Feeding Goldfish In Winter

Should you feed goldfish in the winter or not?

Goldfish not feeding is likely due to water quality issues. Via Jay King/Flickr


I have heard some conflicting information with feeding goldfish during the winter. Do you feed them or don’t you?

Also, my pond is about 10 inches to a foot deep. It does not freeze much here, but should I move my fish to my other pond, which is just a little bit deeper?


It’s not surprising that you have heard many different things about the advisability of feeding goldfish kept outside during the winter months. If you talk to hobbyists from Louisiana they may tell you how their fish devour food all year round, and may be especially hungry between November and March.

A novice pondkeeper in your own area may confidently state that he or she has never had any problem feeding goldfish during winter. Conversely, if you talk to hobbyists from Wisconsin you will hear about how any feeding after October leads to a pond of dead goldfish. If you feed your pond fish after the weather starts to turn colder, they will caution, you will kill your goldfish.

These are not conflicting stories, nor do they imply conflicting advice. All advice about pondkeeping must be evaluated in context. In this instance the critical context is climate: In terms of pondkeeping, what is meant by winter? Winter means different things in different geographic areas.

Winter in Hawaii means a drop in average daily temperatures from 85 degrees Fahrenheit (summer) to 72 degrees (winter). In Maine, winter means a drop in average daily temperatures from 75 to 25 degrees. In any given area some winters will be milder than others, so “winter” is a relative concept when measured in terms of temperatures.

From the perspective of the fish, the single most important consideration is whether feeding is safe or dangerous. It’s not the season per se, but the average ambient water temperature that matters. The rate of digestion, as well as other metabolic processes, in fish is set by the body temperature. In turn, a fish’s body temperature is set by the water temperature.

Keep in mind that fish do not generate their own body heat by burning calories as mammals do. They depend on water temperature and solar radiation for heating (or cooling). Fish move within waters of different temperature and areas of differing solar illumination to adjust their body temperatures — this is known as thermal regulation. Fish in a pond have very limited opportunities for thermal adjustment.

At some point, depending on the species of fish, the water temperature can get so low that the many mechanical and biochemical functions that make up the process we call digestion effectively stop. The ingested food becomes stuck in the fish. This is known as gut stasis. Extended periods of gut stasis are associated with severe internal bacterial infections in goldfish and koi (as well as certain captive-raised game and food fish).

But even before the point of reaching gut stasis the amount of time that food stays in the digestive tract may be long enough to threaten disease. Food that might pass though a fish in a few hours at 75 degrees may take a week or more at 55 degrees. Many bacteria thrive in this situation and quickly overcome the fish’s immune system defenses (which are also barely working at low temperatures).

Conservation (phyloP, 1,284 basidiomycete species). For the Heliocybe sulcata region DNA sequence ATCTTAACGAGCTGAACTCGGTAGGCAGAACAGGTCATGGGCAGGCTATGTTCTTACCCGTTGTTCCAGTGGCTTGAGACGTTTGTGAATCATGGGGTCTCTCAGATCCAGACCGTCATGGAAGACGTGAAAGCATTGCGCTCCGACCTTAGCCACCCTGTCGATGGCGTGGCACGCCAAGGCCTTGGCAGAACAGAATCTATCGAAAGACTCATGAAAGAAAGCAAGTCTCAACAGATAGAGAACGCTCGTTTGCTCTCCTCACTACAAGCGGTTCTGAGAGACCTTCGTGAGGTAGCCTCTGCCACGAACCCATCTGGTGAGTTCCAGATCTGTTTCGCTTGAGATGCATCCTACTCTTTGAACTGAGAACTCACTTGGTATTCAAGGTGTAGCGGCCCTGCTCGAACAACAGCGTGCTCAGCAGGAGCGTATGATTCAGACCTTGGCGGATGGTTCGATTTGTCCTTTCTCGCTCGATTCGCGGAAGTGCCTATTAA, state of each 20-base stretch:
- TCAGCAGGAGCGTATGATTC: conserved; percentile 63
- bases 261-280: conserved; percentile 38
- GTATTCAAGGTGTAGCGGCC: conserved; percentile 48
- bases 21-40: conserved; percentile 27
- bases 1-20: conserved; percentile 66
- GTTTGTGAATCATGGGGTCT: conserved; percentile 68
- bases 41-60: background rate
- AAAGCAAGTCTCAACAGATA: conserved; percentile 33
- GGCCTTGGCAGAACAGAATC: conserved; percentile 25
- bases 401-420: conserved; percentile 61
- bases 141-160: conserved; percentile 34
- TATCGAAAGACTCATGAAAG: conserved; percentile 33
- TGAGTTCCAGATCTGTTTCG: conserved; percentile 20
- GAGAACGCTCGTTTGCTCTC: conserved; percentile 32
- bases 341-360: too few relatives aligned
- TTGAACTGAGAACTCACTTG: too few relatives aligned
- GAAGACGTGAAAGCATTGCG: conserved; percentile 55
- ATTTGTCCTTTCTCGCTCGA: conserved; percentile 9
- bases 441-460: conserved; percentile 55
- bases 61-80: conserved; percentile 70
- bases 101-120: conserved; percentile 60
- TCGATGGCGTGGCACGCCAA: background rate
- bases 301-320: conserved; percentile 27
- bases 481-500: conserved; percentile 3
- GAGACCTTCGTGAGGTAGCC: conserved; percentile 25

Temporary temperature fluctuations – such as a several days of cold weather in the late spring — do not pose a threat to pond fish. But the sustained low temperatures the come with the winter season are a real danger.

Therefore, the general advice to stop feeding pond fish when ambient water temperatures drop into the low 50s is quite sound. This is a problem of relative risk. Feeding at 51 degrees is riskier than at 57 degrees. There is no precise cutoff temperature.

Won’t the fish starve if you stop feeding them? Not at all. Remember, their entire metabolism slows to a crawl when the ambient temperature drops into the low 50s. Fish need very little energy (calories) at that point.

Regarding pond depth, I find that a foot of depth is just too dangerous. Neighborhood cats, large birds, raccoons, foxes, coyotes and so on can easily fish out a shallow pond.

Should you get a rare hard freeze in your area for a few days, an ice cover could form on the pond. The 10 inches or so below the ice would not give the fish a wide margin of safety in terms of water temperature or available dissolved oxygen.

Then, too, shallow ponds are great solar collectors, and, lacking proper shading, you could find your fish boiled to death one fine summer day. Deeper ponds provide some protection against extreme high temperatures caused by solar illumination.

For these and a host of other pond management reasons, I suggest you drop the depth at least another 6 inches — to 18 inches — in half the pond. And a 24-inch depth would be even better.

Now, I recognize that many prefab pond forms have a maximum depth of 10 inches to a foot. These are fine for water gardens — that is, miniature pools for growing aquatic plants, providing water for birds or bringing a water feature into the landscape. Putting a goldfish or two in for aesthetic reasons can be fun. These pools are really ideal for first-time pond hobbyists who are not yet certain whether the purpose of the “pond” will be plants or fish.

But these shallow pools are not for serious fishkeeping, and they are certainly not appropriate for keeping high quality (read expensive) goldfish or koi. Should you find your pond interests moving toward breeding fish, then it will be time to rebuild the pond to match that goal.

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